Sam Zagoria, a 1955 Nieman Fellow and former Washington Post ombudsman, died at his home in San Francisco on April 2 after suffering kidney failure. He was 98.
A political reporter for The Washington Post following World War II, Zagoria spent much of his career working in government and labor relations—including as an appointed member of the Consumer Product Safety Commission under President Jimmy Carter—before returning to the Post to serve a two-year term as the newspaper’s ombudsman in 1983.
Born in Somerville, New Jersey, Zagoria edited his high school newspaper and received his bachelor’s degree in journalism from Rutgers University in 1941. He served with the Army Air Forces in the Pacific during World War II before joining The Washington Post in 1946, where he spent close to a decade covering D.C. government and Capitol Hill. In 1953, was elected chairman of the Washington Newspaper Guild.
Following his Nieman Fellowship year at Harvard, during which he took a class with economist and future labor secretary John T. Dunlop, he pursued a career in government, first spending a decade as an administrative assistant to Senator Clifford P. Case of New Jersey before being appointed by President Lyndon B. Johnson to the National Labor Relations Board in 1965. Zagoria later served as director of labor-management relations at the U.S. Conference of Mayors before President Carter—after first unsuccessfully nominating him for a Republican seat on the Federal Election Commission—appointed him, unopposed, to a seven-year term on the Consumer Product Safety Commission.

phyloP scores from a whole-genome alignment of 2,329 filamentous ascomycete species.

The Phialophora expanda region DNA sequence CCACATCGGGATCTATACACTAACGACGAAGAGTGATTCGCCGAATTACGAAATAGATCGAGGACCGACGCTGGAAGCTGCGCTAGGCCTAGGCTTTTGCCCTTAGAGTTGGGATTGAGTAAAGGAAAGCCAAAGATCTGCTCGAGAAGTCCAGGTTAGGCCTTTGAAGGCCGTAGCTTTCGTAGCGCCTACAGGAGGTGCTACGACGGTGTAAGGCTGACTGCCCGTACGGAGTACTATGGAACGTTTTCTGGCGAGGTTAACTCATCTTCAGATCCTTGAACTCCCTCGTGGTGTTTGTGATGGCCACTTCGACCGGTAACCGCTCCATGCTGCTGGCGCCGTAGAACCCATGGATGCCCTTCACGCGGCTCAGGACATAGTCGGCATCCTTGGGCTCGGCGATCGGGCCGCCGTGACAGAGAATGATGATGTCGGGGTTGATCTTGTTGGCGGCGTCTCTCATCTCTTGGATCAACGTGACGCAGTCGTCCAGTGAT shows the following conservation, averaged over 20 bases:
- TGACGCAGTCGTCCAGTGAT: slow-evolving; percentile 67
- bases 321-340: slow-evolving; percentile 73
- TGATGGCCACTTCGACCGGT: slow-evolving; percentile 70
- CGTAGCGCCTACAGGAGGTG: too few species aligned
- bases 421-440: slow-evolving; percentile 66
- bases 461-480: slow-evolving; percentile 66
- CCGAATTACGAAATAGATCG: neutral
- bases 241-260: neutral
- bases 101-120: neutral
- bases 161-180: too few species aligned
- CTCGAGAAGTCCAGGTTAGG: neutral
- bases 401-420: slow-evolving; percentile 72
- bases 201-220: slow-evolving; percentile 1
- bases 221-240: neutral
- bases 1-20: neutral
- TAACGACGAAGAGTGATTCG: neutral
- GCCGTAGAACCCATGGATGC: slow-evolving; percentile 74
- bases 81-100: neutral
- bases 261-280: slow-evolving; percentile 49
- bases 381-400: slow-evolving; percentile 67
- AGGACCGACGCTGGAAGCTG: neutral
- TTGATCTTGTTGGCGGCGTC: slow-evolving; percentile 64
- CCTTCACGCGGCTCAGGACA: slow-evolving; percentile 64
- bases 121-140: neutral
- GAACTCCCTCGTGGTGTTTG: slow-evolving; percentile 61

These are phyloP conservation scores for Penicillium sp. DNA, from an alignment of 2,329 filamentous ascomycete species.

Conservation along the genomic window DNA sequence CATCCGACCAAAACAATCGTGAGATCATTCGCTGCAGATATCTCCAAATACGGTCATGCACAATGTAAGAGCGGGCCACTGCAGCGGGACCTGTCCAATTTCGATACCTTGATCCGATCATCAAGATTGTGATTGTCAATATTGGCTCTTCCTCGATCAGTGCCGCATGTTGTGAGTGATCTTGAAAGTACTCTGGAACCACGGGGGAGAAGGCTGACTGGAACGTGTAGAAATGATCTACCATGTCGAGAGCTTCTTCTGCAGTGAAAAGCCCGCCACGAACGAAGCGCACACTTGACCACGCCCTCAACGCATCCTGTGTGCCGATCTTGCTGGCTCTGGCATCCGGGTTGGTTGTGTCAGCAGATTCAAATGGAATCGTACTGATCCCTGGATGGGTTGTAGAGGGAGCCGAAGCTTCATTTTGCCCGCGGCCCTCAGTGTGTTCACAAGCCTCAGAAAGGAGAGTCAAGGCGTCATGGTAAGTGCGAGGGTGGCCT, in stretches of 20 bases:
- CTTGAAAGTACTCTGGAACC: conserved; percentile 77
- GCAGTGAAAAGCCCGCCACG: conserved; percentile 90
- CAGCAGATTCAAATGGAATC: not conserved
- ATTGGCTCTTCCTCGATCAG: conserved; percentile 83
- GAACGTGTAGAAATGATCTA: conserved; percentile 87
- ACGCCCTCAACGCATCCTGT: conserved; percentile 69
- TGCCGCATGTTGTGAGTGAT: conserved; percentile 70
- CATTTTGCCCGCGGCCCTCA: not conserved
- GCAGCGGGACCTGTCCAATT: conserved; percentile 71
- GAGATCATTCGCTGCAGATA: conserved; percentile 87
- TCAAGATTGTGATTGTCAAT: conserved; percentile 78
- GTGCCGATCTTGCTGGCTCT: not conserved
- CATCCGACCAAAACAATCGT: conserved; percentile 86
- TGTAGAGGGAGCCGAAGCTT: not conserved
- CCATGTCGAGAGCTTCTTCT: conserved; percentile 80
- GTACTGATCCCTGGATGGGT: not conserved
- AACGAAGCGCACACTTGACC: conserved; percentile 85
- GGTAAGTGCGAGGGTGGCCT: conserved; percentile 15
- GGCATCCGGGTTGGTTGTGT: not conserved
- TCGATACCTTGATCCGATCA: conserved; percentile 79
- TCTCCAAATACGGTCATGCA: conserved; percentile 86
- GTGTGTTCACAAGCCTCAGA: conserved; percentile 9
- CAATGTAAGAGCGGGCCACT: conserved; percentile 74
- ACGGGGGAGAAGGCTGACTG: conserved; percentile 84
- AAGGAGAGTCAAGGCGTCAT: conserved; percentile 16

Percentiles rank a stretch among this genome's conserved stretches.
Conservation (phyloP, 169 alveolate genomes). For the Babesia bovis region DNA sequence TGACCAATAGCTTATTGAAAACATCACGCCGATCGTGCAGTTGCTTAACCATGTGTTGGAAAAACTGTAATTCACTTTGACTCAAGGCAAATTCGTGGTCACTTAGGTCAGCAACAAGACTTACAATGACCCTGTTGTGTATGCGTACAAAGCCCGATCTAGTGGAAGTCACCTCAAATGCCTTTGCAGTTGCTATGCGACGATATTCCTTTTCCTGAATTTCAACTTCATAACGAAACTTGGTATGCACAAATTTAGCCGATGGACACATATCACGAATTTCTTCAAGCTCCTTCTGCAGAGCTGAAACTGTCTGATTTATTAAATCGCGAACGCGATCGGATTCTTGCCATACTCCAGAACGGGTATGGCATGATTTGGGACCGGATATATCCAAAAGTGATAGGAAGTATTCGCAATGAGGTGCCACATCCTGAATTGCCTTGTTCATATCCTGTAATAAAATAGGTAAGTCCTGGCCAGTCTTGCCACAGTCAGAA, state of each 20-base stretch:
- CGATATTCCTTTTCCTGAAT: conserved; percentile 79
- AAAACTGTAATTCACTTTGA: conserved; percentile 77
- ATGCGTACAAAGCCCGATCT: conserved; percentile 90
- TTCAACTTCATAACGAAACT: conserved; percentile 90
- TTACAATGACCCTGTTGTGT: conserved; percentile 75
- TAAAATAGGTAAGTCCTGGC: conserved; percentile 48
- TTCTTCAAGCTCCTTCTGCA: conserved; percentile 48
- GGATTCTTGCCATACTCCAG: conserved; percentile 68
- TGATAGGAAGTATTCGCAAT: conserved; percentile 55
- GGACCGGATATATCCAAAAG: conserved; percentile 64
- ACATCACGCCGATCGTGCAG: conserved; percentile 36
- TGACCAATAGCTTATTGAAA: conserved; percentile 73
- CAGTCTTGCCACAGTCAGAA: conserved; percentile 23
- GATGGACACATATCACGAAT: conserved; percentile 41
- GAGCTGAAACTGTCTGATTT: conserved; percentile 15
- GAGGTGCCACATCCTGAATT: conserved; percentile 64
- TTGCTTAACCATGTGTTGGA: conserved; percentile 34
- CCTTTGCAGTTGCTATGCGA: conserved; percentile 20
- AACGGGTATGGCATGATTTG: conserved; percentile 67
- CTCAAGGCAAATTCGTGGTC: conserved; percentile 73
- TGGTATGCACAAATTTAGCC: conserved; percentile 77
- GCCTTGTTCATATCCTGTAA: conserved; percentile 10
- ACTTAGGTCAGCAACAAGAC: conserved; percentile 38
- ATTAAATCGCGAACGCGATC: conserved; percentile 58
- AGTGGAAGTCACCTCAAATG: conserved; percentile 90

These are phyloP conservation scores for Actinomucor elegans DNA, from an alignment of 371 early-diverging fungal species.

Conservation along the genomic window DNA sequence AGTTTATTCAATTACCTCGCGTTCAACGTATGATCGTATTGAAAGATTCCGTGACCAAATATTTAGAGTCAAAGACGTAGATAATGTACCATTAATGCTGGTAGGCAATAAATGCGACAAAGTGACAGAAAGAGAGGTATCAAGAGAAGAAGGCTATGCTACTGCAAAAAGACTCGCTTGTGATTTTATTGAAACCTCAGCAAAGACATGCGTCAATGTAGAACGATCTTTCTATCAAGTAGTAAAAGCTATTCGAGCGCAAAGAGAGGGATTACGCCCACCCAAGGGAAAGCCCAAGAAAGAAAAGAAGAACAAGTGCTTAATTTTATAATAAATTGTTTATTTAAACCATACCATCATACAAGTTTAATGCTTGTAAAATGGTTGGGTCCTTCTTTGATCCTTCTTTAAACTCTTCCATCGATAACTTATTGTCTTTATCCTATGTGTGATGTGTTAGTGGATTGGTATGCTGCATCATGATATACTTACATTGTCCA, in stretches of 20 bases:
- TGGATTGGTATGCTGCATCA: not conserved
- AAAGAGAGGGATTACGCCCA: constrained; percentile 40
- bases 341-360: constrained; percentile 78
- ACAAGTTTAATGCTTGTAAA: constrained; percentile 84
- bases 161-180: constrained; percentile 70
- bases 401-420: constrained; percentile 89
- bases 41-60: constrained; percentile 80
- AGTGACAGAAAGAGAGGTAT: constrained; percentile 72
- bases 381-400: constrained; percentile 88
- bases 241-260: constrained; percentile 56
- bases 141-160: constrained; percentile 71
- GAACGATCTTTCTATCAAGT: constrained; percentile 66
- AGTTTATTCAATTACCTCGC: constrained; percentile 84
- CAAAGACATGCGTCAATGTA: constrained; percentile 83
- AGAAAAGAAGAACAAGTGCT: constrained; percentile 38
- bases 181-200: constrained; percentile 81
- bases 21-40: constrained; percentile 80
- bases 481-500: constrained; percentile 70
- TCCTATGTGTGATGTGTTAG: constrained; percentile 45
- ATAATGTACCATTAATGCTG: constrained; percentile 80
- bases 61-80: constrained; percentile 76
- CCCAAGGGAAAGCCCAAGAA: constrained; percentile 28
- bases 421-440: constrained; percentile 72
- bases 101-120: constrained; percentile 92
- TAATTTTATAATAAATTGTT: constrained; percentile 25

Zagoria returned to The Washington Post in 1983 to serve as News Ombudsman, addressing reader complaints and writing critiques of inaccuracy and perceived bias, both in daily reports for the staff and a weekly column in the paper’s editorial pages.
After his two-year stint as ombudsman, Zagoria became a labor arbitrator and taught several journalism and labor relations classes, including as an adjunct professor at Florida Atlantic University and Wake Forest University. He continued to write for several publications, including Nieman Reports, and also authored two books, “Public Workers and Public Unions” (1972) and “The Ombudsman: How Good Governments Handle Citizens’ Grievances” (1988).
Zagoria is survived by his wife, Sylvia Bomse Zagoria; three children; a sister; and several grandchildren.